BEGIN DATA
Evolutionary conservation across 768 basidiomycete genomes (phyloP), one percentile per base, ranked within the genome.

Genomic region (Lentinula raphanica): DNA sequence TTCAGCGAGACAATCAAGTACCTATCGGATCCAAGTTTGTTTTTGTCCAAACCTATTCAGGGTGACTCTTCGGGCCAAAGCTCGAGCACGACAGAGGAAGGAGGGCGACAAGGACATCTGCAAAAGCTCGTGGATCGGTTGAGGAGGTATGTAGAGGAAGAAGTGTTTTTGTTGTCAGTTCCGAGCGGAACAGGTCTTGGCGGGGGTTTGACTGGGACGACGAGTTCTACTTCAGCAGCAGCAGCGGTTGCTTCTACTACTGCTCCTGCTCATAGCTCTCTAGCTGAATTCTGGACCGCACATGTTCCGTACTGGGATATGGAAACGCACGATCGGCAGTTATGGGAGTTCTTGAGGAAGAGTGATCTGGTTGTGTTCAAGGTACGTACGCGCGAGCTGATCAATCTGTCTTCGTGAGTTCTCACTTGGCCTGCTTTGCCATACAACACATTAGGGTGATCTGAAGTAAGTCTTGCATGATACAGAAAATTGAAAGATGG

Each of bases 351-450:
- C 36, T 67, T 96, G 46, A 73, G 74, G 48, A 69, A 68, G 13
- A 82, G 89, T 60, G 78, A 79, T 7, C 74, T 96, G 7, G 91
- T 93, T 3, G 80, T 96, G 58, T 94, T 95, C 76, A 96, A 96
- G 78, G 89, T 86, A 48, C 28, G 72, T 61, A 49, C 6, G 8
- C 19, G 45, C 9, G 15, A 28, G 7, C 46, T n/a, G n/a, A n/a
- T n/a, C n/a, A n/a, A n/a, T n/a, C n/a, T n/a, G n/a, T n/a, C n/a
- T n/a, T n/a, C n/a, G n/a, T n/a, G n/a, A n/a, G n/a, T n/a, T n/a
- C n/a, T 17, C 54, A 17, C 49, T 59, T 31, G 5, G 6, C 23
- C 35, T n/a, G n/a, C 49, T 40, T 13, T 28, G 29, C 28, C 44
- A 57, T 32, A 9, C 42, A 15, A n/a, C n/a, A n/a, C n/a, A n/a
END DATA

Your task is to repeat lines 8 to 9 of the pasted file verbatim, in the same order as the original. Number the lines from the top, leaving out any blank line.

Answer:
- C 19, G 45, C 9, G 15, A 28, G 7, C 46, T n/a, G n/a, A n/a
- T n/a, C n/a, A n/a, A n/a, T n/a, C n/a, T n/a, G n/a, T n/a, C n/a